Posted on Jun 7, 2011 | 0 comments

We have all had the experience of dealing with a person that either has a difficult personality or who just does not agree with our point of view.  This situation is usually frustrating and most defiantly stressful, so you may be wondering what exactly you can learn from these people.

First and foremost we must always remember the true meaning of Namaste; The Divine in Me Recognizes and Salutes the Divine in You.  This means EVERY person, no matter if we agree with them or not.  We must always remember that Divinity resides in them just as it resides in us and therefore they deserve respect just as we do. Just because they see the world in a different way does not mean that they are “bad” or even wrong.  I am not suggesting that you agree with them, but you must strive to understand their point of view especially when you do not agree.  This will actually strengthen your understanding of your own viewpoint and help to clarify your position.  It is only by encountering people that you do not agree with or don’t especially like that you learn the true depth of your beliefs.

Secondly it is only by dealing with people who bring difficulty in our lives that we learn how to truly treat all other human beings with compassion and an open heart.  Compassion may be our natural state, but life tends to knock that out of us pretty fast.  It is hard to live in this world and not allow yourself to become jaded.  It is easy to be compassionate and practice loving kindness if you live in an ashram, but to be out in the world and deal with people who are not yet aware that there is a different way…that is a true test.  This is where I like to say the “rubber meets the road”.  This is where we are tested – in the real world.  Can you have compassion of that person who just cut you off in rush hour traffic?  Can you have compassion for the cashier that didn’t even acknowledge you were human?  Can you smile at the coworker who seems to thrive on negativity and better yet…not join in?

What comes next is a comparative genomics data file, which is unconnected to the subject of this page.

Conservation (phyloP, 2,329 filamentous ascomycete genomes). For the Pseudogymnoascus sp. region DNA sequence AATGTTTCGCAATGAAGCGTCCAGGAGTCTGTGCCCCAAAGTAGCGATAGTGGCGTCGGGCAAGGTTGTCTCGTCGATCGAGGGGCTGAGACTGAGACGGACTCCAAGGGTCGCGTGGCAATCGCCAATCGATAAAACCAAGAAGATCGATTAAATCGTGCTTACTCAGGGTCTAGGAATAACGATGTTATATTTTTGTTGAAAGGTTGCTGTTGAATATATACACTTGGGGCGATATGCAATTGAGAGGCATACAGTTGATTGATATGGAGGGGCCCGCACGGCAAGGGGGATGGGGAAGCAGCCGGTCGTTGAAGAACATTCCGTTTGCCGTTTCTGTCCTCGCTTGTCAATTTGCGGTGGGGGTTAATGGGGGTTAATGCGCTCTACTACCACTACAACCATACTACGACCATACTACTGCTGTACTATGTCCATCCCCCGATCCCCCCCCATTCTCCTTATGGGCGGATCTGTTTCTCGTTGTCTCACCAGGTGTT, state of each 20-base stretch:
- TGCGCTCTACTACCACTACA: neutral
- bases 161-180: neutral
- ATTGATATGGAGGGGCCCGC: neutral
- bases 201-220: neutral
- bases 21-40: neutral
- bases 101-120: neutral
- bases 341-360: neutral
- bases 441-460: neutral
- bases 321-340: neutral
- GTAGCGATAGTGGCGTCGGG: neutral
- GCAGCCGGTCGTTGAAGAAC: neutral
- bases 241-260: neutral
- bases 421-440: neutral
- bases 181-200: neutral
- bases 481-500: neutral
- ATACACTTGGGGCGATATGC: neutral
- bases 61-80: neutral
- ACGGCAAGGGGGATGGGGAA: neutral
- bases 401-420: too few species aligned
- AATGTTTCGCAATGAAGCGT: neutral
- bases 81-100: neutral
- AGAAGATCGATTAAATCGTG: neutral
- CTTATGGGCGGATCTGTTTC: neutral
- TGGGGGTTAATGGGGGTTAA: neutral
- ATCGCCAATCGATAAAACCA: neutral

One-Legged King Pigeon Pose or  Eka Pada Rajakapotasana

One-Legged King Pigeon Pose or Eka Pada Rajakapotasana

Lastly these people give us a chance to practice detachment.  It is only by detaching from the situation and adopting the “witness” viewpoint that we can discern what is true and right.  What I mean by the “witness” viewpoint is that ability to detach just as when we meditate and focus on the breath and let everything else fall away.  Again it is easy to detach when the room is quite and you are seated comfortably in a meditative state.  But what about when your boss is yelling at you?  What about when your team leader has called yet another four hour meeting?  Can you detach then?  It is only by practicing in the quite room that you can call on those same tools to deal with situations in the here and now.  And if you never encounter the real deal how do you know if you ever really learned anything?

It is for all of these reasons and more that we should all be thankful for those people we encounter who just rub us the wrong way.  Just as difficult poses help to build our muscles and our asana practice, difficult people help to build our Karmic muscle.  Think of it as resistance training for your soul.  At first it can be painful and difficult, but with practice you will get better at it and the results will astound you.  These people have brought you a gift – it is the grain of sand that the pearl of wisdom and compassion will grow from.

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